Is the common teasel (Dipsacus fullonum) carnivorous or was Francis darwin wrong?

James J. Krupa, J. Matthew Thomas

Research output: Contribution to journalArticlepeer-review

1 Scopus citations

Abstract

Francis Darwin first suggested that the common teasel (Dipsacus fullonum L.), a biennial species, might be a carnivorous plant. He suggested that this species acquires nutrients from insects that drown in water-holding cups formed at the base of leaves that surround the stems. Since then, other biologists have made the same claim. To test this we addressed the question: does adding invertebrates as supplemental nutrients to water-filled cups of D. fullonum influence reproduction or are nutrients only obtained from the soil? We performed two factorial designed experiments (high-nutrient soil vs. low-nutrient soil) × (fed vs. control) to test this. Fed treatments involved either crickets or liquefied animal solution. We performed a third experiment where teasel plants were grown in nutrient deficient standard carnivorous plant soil mix to determine whether prey supplement influenced growth and reproduction. These experiments revealed that soil nutrients alone influence growth and reproduction. More seeds were produced by plants grown in high-nutrient soil; while curiously, a higher percentage of seeds germinated from plants grown in low-nutrient soil. When teasel rosettes were grown in carnivorous plant soil, plants did not grow, produce stems, or flower, even with animal solution. Thus we found no evidence suggesting common teasel is carnivorous.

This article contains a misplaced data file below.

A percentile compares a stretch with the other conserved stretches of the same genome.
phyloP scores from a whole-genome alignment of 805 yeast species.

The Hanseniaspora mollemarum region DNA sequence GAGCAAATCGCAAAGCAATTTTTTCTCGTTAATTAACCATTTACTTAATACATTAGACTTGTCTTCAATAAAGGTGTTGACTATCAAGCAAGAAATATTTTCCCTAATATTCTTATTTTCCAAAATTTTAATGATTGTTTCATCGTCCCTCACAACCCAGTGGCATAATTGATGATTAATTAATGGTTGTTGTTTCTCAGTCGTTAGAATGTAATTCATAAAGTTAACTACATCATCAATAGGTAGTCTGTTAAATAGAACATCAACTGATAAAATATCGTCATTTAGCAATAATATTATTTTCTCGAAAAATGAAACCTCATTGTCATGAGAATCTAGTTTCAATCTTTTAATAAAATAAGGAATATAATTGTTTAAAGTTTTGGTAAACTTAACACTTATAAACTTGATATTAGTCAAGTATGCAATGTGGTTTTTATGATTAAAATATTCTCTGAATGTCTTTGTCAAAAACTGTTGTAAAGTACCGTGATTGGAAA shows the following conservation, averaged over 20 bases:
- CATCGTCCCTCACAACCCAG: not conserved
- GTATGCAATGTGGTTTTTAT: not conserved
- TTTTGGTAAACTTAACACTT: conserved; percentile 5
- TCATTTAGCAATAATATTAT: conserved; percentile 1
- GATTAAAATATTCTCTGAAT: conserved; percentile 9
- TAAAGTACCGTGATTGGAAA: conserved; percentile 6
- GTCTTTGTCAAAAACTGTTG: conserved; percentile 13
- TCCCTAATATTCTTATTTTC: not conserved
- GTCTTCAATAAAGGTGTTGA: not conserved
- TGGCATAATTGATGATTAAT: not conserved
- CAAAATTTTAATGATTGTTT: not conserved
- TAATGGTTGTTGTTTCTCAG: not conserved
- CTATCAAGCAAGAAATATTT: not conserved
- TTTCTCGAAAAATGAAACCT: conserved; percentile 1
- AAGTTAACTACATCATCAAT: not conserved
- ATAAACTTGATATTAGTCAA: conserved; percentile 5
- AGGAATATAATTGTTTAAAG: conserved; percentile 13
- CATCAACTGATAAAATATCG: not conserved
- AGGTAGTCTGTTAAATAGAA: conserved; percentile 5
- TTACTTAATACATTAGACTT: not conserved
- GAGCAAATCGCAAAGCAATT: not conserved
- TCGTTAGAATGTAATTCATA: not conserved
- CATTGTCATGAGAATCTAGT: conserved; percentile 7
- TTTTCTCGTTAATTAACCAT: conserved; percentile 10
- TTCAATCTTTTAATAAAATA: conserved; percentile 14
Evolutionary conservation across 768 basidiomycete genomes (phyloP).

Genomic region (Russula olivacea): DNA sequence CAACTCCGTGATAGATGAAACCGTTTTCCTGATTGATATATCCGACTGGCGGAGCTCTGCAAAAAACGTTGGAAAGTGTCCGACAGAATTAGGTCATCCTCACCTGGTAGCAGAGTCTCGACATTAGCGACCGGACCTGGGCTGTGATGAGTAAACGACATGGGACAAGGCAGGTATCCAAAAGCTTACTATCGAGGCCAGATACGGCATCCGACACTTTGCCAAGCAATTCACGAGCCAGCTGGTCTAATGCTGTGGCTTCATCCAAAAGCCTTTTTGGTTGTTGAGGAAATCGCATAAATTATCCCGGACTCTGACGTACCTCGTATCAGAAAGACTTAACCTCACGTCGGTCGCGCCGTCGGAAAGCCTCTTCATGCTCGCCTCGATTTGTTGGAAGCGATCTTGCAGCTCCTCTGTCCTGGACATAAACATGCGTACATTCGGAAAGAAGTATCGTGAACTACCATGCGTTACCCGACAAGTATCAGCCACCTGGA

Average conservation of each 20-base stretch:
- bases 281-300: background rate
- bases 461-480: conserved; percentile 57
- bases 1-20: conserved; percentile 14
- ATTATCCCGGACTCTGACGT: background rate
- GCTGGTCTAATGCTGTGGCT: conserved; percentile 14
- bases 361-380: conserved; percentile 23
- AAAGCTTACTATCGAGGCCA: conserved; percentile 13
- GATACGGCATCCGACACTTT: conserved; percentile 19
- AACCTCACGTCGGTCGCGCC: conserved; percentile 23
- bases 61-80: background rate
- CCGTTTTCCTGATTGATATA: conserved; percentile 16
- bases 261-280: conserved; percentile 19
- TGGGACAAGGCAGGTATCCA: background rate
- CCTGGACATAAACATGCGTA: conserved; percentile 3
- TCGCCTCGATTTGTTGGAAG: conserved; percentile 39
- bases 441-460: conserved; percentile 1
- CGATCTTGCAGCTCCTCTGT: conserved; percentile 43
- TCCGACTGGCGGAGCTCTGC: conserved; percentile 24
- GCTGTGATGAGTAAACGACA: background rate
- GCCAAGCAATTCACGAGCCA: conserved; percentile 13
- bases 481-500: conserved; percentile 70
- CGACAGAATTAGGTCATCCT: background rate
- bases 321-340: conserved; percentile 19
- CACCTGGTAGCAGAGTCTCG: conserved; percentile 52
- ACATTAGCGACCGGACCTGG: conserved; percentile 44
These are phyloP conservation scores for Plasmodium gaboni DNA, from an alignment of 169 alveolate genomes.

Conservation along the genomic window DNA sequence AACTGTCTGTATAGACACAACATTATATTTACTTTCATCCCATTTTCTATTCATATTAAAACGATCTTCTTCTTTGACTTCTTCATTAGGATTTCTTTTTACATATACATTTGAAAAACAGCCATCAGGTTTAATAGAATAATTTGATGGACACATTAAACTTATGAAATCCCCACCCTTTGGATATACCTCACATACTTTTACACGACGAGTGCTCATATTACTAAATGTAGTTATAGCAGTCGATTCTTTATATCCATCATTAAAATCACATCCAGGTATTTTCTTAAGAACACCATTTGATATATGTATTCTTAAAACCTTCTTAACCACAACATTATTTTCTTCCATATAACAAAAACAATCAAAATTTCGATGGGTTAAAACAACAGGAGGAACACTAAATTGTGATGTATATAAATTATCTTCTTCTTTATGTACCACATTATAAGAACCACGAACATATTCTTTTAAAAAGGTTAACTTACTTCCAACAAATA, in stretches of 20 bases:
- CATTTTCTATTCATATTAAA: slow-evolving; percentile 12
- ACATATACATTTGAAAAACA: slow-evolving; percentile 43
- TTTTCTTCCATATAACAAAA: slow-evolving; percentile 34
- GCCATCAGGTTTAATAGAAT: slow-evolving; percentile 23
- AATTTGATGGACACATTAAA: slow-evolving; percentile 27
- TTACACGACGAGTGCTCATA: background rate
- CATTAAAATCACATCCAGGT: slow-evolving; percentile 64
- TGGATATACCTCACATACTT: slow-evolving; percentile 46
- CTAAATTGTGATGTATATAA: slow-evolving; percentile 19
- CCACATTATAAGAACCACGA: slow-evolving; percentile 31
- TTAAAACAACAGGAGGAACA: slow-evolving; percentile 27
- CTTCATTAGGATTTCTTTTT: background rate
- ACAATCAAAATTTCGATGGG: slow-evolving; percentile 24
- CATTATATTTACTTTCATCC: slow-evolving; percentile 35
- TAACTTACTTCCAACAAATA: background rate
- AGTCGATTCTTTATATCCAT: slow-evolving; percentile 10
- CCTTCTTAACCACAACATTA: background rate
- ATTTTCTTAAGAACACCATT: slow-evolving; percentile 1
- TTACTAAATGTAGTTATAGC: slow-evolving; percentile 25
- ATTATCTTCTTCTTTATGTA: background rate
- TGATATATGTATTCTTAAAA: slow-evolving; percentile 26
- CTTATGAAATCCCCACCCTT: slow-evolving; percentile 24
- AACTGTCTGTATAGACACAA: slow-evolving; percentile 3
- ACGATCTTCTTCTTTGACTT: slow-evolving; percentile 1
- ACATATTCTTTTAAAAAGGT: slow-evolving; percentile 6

Original languageEnglish
Pages (from-to)321-328
Number of pages8
JournalBotany
Volume97
Issue number6
DOIs
StatePublished - 2019

Bibliographical note

Funding Information:
We thank Tim Philips for use of his equipment and his help on this project. We also thank Carol and Jerry Baskin for their helpful comments and suggestions throughout this study. We thank the staff at the University of Kentucky Regulatory Services for conducting analysis of soil nutrients and for doing the viability tests for seed germination.

Publisher Copyright:
© 2019, Canadian Science Publishing. All rights reserved.

Keywords

  • Botanical carnivory
  • Common teasel
  • Dipsacus fullonum
  • Germination
  • Seed production
  • Soil nutrients

ASJC Scopus subject areas

  • Ecology, Evolution, Behavior and Systematics
  • Ecology
  • Plant Science

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